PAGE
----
A Japanese mathematician swears he's solved one of the biggest problems in the world of math. The problem is, nobody, not even fellow mathematicians of the highest caliber, can understand Shinichi Mochizuki's proof of something called the ABC conjecture, reports New Scientist. It doesn't help that the proof itself is 500 pages long or that Mochizuki developed his own set of mathematical principles called the Inter-Universal Teichmuller Theory that must be mastered first. (Those who don't are "simply not qualified" to weigh in, says Mochizuki.) Mathematicians aren't saying that Mochizuki's resolution of the theory is wrong, but they're not saying it's right, either. As a result, it's been in a kind of math limbo since 2012, despite attempts by the Kyoto University professor as recently as last month to shed light on it.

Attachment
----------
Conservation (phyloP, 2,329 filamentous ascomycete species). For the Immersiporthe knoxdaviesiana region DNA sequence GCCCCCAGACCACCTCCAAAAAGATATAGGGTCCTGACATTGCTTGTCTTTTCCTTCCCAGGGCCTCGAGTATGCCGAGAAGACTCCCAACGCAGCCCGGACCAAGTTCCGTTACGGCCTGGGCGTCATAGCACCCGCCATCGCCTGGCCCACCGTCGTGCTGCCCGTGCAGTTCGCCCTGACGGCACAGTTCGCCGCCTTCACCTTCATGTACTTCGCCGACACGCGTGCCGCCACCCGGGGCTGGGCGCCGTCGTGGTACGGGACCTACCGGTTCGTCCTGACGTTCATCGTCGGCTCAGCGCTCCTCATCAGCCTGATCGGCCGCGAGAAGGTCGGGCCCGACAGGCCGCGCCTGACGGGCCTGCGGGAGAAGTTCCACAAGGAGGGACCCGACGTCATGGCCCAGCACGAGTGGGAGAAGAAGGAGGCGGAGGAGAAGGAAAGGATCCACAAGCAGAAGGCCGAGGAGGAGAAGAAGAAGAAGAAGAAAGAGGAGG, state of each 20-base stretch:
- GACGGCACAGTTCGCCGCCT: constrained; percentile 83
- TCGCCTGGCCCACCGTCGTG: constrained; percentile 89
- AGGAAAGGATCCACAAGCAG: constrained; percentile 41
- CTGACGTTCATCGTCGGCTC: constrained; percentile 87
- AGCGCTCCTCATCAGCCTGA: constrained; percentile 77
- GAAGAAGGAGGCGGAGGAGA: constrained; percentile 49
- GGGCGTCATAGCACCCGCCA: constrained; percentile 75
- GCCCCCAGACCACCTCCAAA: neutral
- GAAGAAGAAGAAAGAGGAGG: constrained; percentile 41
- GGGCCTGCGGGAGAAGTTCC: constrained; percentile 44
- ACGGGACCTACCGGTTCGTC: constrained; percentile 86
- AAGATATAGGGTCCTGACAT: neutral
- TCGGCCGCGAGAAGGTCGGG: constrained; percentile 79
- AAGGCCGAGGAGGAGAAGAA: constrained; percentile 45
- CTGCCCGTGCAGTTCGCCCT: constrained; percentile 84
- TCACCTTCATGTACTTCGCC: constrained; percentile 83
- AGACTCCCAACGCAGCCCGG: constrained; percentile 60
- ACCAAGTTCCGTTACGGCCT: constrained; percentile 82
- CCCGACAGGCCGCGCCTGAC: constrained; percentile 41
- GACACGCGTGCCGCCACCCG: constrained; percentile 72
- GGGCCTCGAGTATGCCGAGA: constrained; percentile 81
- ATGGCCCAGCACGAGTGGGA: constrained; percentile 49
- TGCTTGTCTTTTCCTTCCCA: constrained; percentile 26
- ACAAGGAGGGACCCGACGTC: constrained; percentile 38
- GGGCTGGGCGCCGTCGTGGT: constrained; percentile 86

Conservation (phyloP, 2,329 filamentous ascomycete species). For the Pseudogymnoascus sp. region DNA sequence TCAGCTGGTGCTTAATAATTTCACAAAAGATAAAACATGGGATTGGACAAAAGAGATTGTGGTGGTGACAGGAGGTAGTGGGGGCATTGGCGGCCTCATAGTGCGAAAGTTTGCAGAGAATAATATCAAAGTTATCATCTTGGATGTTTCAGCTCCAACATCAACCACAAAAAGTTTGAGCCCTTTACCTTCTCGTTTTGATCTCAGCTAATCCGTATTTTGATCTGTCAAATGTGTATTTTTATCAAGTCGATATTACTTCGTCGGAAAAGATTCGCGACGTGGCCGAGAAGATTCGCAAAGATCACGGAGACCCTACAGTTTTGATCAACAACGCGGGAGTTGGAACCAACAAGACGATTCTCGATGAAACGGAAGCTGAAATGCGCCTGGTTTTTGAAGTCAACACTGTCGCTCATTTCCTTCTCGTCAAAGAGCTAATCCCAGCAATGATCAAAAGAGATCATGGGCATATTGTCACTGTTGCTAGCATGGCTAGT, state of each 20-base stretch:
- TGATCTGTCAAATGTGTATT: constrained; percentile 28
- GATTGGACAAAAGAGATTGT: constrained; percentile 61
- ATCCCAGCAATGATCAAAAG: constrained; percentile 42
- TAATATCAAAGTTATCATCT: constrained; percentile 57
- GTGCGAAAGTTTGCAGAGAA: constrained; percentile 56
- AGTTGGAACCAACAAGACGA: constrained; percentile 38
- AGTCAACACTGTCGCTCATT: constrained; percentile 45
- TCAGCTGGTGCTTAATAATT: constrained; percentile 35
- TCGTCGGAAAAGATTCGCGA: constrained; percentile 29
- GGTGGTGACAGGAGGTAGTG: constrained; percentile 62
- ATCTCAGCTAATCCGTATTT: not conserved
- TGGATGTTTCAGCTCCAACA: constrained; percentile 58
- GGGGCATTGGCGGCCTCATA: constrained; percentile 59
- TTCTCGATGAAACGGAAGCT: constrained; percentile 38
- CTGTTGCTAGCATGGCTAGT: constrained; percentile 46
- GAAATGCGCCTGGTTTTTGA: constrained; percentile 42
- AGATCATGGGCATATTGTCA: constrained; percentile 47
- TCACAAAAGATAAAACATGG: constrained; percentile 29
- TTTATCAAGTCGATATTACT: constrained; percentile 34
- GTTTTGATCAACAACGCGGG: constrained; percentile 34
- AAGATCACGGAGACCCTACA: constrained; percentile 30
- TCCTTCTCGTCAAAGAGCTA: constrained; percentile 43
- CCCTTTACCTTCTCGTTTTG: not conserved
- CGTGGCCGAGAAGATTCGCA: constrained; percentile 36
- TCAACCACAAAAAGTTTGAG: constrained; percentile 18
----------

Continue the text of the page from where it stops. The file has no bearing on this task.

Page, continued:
As for the ABC conjecture, it's a longstanding math problem that also happens to be "deceptively complicated," explains ZME Science. "It roughly states that three numbers a, b, and c, which have no common factor and satisfy a + b = c cannot be too smooth. ... In number theory, a smooth number is an integer which factors completely into small prime numbers." Got that? The upshot, according to both sites, is that the theory raises fundamental questions about the "nature of numbers," and thus its proof would be a major milestone. "It's a bit disappointing that no one has come out and said it's right or wrong," says Oxford professor Minhyong Kim. (Elsewhere, a beating seems to have turned this man into a math whiz.)